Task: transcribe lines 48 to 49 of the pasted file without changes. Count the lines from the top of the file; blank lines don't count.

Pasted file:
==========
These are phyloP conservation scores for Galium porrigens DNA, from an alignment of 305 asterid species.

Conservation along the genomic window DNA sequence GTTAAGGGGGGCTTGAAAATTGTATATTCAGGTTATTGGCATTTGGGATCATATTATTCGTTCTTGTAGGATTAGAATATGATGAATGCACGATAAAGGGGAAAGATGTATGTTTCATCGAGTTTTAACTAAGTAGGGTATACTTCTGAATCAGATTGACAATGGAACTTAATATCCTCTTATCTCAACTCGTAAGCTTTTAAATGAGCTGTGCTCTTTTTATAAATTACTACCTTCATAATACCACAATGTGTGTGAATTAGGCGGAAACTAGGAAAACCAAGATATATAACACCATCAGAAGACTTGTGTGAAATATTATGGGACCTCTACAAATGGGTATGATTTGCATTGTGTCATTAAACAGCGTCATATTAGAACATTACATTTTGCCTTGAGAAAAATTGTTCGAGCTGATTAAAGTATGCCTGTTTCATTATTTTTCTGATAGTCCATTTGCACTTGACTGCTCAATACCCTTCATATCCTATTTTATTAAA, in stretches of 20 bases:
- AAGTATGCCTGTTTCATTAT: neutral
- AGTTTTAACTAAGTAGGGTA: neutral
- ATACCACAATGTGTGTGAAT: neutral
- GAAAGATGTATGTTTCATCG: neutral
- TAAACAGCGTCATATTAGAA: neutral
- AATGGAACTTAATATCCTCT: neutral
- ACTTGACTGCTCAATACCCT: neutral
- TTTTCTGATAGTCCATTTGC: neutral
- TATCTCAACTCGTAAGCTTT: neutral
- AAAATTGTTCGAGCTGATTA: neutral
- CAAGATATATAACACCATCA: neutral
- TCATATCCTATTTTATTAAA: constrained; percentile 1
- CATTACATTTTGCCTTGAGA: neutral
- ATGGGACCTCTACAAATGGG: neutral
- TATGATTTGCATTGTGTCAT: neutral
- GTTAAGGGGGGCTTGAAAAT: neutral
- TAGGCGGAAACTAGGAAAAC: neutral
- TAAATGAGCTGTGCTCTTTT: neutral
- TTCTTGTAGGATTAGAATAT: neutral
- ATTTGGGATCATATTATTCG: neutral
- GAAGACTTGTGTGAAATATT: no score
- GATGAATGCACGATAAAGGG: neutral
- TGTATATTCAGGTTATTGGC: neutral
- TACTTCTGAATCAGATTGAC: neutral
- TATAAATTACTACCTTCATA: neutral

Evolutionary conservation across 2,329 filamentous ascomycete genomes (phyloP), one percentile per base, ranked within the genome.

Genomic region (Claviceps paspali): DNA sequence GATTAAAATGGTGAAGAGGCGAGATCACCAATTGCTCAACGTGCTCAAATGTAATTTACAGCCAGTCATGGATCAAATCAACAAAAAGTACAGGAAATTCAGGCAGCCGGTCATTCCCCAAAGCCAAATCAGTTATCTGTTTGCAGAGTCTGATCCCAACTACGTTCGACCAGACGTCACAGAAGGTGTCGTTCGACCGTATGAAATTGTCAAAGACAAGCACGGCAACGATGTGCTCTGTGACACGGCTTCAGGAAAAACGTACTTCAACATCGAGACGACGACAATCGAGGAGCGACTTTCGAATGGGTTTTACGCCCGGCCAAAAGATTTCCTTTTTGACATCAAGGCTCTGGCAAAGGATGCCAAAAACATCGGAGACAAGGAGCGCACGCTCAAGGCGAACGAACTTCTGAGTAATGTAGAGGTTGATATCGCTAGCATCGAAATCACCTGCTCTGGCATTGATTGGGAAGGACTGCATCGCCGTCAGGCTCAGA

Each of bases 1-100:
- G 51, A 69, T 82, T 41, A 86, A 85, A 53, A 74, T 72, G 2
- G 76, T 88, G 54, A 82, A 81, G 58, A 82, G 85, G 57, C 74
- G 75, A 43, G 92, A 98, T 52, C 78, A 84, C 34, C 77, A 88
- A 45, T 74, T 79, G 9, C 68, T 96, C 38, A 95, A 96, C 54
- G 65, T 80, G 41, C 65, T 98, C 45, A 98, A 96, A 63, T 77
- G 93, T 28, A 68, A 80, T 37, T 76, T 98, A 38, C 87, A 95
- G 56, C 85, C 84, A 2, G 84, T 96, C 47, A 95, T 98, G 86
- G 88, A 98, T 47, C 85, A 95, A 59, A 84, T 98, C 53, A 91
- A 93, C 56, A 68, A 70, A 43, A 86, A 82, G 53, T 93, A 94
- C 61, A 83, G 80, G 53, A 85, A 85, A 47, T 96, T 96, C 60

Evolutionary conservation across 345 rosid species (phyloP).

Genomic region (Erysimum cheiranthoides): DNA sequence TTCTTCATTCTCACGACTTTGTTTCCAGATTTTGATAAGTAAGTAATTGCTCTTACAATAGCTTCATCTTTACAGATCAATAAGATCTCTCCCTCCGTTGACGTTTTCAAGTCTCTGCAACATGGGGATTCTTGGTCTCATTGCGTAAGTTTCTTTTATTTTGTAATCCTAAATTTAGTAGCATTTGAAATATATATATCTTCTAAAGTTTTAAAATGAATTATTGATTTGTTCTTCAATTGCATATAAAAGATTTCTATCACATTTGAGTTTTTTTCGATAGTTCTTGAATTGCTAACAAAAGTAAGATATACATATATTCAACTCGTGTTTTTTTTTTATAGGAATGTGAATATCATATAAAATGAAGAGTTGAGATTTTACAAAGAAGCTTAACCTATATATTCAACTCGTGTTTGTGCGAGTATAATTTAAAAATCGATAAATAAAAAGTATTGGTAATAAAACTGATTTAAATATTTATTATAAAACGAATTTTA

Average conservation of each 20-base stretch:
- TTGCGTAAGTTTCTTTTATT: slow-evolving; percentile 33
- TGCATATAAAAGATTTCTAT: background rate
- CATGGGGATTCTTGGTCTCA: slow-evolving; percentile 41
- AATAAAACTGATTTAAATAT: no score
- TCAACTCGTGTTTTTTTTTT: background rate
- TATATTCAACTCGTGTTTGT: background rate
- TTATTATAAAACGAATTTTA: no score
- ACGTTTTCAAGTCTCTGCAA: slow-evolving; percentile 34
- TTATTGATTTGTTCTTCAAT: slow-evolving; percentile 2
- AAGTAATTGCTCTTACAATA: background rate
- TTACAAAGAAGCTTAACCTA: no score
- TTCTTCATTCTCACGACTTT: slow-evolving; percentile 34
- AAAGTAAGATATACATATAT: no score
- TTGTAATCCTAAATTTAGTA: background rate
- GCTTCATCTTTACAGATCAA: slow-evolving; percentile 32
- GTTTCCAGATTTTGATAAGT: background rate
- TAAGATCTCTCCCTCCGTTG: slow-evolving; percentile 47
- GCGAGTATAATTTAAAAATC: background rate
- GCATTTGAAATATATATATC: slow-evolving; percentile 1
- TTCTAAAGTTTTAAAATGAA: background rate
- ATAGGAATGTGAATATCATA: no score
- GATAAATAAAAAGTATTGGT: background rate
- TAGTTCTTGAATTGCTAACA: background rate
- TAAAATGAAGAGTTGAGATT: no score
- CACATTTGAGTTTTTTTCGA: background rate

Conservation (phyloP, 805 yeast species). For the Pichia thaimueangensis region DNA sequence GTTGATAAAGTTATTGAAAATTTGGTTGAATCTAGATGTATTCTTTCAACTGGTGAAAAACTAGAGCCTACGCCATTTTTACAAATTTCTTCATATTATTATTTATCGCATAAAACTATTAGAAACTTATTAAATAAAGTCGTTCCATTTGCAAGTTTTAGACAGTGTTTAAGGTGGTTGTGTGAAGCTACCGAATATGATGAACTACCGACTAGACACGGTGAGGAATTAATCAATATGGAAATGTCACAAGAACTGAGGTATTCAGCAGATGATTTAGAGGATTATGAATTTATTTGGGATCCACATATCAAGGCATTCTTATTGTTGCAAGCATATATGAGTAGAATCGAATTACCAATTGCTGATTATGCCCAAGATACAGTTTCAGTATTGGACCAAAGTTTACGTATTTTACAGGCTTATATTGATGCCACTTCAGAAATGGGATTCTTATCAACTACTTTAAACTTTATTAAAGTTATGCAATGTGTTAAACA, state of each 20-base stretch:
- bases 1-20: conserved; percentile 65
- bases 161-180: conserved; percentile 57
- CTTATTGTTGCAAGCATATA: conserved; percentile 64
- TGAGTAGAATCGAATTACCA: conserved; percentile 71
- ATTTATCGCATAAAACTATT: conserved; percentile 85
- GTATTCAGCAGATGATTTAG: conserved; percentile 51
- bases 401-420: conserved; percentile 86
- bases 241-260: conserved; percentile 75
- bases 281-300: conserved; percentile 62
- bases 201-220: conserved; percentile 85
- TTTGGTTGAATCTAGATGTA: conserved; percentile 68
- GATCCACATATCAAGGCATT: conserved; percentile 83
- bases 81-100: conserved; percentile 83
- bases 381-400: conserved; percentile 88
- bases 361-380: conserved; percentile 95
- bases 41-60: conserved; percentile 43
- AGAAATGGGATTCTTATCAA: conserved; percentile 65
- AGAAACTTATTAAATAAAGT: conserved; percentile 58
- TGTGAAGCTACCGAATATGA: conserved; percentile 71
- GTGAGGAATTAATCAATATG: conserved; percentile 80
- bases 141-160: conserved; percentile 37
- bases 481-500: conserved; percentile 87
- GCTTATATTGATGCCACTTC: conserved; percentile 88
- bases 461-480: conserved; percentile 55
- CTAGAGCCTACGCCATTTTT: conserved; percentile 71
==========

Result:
- TCAACTCGTGTTTTTTTTTT: background rate
- TATATTCAACTCGTGTTTGT: background rate